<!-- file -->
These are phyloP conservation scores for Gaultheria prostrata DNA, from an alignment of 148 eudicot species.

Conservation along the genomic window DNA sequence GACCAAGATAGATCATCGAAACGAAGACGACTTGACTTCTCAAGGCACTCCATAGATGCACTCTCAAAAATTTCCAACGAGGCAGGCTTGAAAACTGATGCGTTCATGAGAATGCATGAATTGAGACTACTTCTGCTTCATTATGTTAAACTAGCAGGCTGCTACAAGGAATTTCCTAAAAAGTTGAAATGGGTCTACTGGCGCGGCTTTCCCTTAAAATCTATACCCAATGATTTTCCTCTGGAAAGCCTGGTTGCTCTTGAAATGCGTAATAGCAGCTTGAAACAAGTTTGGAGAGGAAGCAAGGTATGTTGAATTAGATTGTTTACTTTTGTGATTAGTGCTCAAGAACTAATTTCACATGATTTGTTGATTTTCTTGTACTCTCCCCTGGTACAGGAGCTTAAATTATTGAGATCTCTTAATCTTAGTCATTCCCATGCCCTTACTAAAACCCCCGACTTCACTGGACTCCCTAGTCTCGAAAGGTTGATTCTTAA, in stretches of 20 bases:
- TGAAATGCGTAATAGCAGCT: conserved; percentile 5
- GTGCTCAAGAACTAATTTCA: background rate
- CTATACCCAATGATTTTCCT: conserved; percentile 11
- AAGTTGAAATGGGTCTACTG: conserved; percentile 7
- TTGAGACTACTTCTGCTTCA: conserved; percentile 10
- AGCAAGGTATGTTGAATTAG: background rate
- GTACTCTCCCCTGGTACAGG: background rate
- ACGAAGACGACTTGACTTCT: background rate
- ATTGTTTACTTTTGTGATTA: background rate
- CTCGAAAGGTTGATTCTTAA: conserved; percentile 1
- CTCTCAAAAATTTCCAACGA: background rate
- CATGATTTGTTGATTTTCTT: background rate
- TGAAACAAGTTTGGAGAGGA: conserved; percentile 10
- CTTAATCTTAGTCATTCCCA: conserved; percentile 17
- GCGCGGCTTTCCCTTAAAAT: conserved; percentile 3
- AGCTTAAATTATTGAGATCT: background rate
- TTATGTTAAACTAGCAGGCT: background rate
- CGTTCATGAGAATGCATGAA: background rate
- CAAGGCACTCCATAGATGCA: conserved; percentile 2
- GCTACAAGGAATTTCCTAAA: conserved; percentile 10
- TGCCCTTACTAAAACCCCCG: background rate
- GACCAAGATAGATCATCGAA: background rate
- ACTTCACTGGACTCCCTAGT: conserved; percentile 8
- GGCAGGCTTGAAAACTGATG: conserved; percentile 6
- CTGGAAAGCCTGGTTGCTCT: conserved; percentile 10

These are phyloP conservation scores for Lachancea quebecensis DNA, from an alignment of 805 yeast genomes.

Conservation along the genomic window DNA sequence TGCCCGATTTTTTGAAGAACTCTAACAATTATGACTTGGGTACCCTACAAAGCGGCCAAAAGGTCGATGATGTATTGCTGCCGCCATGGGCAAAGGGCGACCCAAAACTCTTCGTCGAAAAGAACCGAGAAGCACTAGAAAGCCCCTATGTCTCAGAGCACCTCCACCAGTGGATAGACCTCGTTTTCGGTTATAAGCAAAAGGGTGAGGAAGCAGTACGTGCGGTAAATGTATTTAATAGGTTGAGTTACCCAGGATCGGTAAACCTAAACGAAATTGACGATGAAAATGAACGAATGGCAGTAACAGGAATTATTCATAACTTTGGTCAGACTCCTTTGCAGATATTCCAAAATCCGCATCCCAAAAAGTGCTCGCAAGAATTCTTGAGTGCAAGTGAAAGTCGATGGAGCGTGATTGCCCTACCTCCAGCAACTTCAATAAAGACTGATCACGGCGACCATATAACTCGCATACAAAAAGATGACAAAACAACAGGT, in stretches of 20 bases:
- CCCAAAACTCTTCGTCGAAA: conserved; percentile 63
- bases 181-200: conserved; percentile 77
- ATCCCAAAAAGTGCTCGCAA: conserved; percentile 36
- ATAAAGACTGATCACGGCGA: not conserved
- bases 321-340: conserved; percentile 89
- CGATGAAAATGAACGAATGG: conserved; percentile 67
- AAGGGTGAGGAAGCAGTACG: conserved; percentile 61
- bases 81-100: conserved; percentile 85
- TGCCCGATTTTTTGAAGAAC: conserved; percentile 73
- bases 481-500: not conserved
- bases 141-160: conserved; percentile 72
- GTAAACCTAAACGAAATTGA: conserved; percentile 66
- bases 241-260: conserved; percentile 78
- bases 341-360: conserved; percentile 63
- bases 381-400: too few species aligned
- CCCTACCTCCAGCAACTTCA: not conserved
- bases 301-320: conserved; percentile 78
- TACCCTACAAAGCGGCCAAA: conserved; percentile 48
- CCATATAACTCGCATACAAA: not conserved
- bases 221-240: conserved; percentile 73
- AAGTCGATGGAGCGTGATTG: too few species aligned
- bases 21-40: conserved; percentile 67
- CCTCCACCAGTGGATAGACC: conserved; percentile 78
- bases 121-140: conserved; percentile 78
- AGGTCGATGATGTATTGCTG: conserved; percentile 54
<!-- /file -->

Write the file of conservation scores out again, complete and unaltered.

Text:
These are phyloP conservation scores for Gaultheria prostrata DNA, from an alignment of 148 eudicot species.

Conservation along the genomic window DNA sequence GACCAAGATAGATCATCGAAACGAAGACGACTTGACTTCTCAAGGCACTCCATAGATGCACTCTCAAAAATTTCCAACGAGGCAGGCTTGAAAACTGATGCGTTCATGAGAATGCATGAATTGAGACTACTTCTGCTTCATTATGTTAAACTAGCAGGCTGCTACAAGGAATTTCCTAAAAAGTTGAAATGGGTCTACTGGCGCGGCTTTCCCTTAAAATCTATACCCAATGATTTTCCTCTGGAAAGCCTGGTTGCTCTTGAAATGCGTAATAGCAGCTTGAAACAAGTTTGGAGAGGAAGCAAGGTATGTTGAATTAGATTGTTTACTTTTGTGATTAGTGCTCAAGAACTAATTTCACATGATTTGTTGATTTTCTTGTACTCTCCCCTGGTACAGGAGCTTAAATTATTGAGATCTCTTAATCTTAGTCATTCCCATGCCCTTACTAAAACCCCCGACTTCACTGGACTCCCTAGTCTCGAAAGGTTGATTCTTAA, in stretches of 20 bases:
- TGAAATGCGTAATAGCAGCT: conserved; percentile 5
- GTGCTCAAGAACTAATTTCA: background rate
- CTATACCCAATGATTTTCCT: conserved; percentile 11
- AAGTTGAAATGGGTCTACTG: conserved; percentile 7
- TTGAGACTACTTCTGCTTCA: conserved; percentile 10
- AGCAAGGTATGTTGAATTAG: background rate
- GTACTCTCCCCTGGTACAGG: background rate
- ACGAAGACGACTTGACTTCT: background rate
- ATTGTTTACTTTTGTGATTA: background rate
- CTCGAAAGGTTGATTCTTAA: conserved; percentile 1
- CTCTCAAAAATTTCCAACGA: background rate
- CATGATTTGTTGATTTTCTT: background rate
- TGAAACAAGTTTGGAGAGGA: conserved; percentile 10
- CTTAATCTTAGTCATTCCCA: conserved; percentile 17
- GCGCGGCTTTCCCTTAAAAT: conserved; percentile 3
- AGCTTAAATTATTGAGATCT: background rate
- TTATGTTAAACTAGCAGGCT: background rate
- CGTTCATGAGAATGCATGAA: background rate
- CAAGGCACTCCATAGATGCA: conserved; percentile 2
- GCTACAAGGAATTTCCTAAA: conserved; percentile 10
- TGCCCTTACTAAAACCCCCG: background rate
- GACCAAGATAGATCATCGAA: background rate
- ACTTCACTGGACTCCCTAGT: conserved; percentile 8
- GGCAGGCTTGAAAACTGATG: conserved; percentile 6
- CTGGAAAGCCTGGTTGCTCT: conserved; percentile 10

These are phyloP conservation scores for Lachancea quebecensis DNA, from an alignment of 805 yeast genomes.

Conservation along the genomic window DNA sequence TGCCCGATTTTTTGAAGAACTCTAACAATTATGACTTGGGTACCCTACAAAGCGGCCAAAAGGTCGATGATGTATTGCTGCCGCCATGGGCAAAGGGCGACCCAAAACTCTTCGTCGAAAAGAACCGAGAAGCACTAGAAAGCCCCTATGTCTCAGAGCACCTCCACCAGTGGATAGACCTCGTTTTCGGTTATAAGCAAAAGGGTGAGGAAGCAGTACGTGCGGTAAATGTATTTAATAGGTTGAGTTACCCAGGATCGGTAAACCTAAACGAAATTGACGATGAAAATGAACGAATGGCAGTAACAGGAATTATTCATAACTTTGGTCAGACTCCTTTGCAGATATTCCAAAATCCGCATCCCAAAAAGTGCTCGCAAGAATTCTTGAGTGCAAGTGAAAGTCGATGGAGCGTGATTGCCCTACCTCCAGCAACTTCAATAAAGACTGATCACGGCGACCATATAACTCGCATACAAAAAGATGACAAAACAACAGGT, in stretches of 20 bases:
- CCCAAAACTCTTCGTCGAAA: conserved; percentile 63
- bases 181-200: conserved; percentile 77
- ATCCCAAAAAGTGCTCGCAA: conserved; percentile 36
- ATAAAGACTGATCACGGCGA: not conserved
- bases 321-340: conserved; percentile 89
- CGATGAAAATGAACGAATGG: conserved; percentile 67
- AAGGGTGAGGAAGCAGTACG: conserved; percentile 61
- bases 81-100: conserved; percentile 85
- TGCCCGATTTTTTGAAGAAC: conserved; percentile 73
- bases 481-500: not conserved
- bases 141-160: conserved; percentile 72
- GTAAACCTAAACGAAATTGA: conserved; percentile 66
- bases 241-260: conserved; percentile 78
- bases 341-360: conserved; percentile 63
- bases 381-400: too few species aligned
- CCCTACCTCCAGCAACTTCA: not conserved
- bases 301-320: conserved; percentile 78
- TACCCTACAAAGCGGCCAAA: conserved; percentile 48
- CCATATAACTCGCATACAAA: not conserved
- bases 221-240: conserved; percentile 73
- AAGTCGATGGAGCGTGATTG: too few species aligned
- bases 21-40: conserved; percentile 67
- CCTCCACCAGTGGATAGACC: conserved; percentile 78
- bases 121-140: conserved; percentile 78
- AGGTCGATGATGTATTGCTG: conserved; percentile 54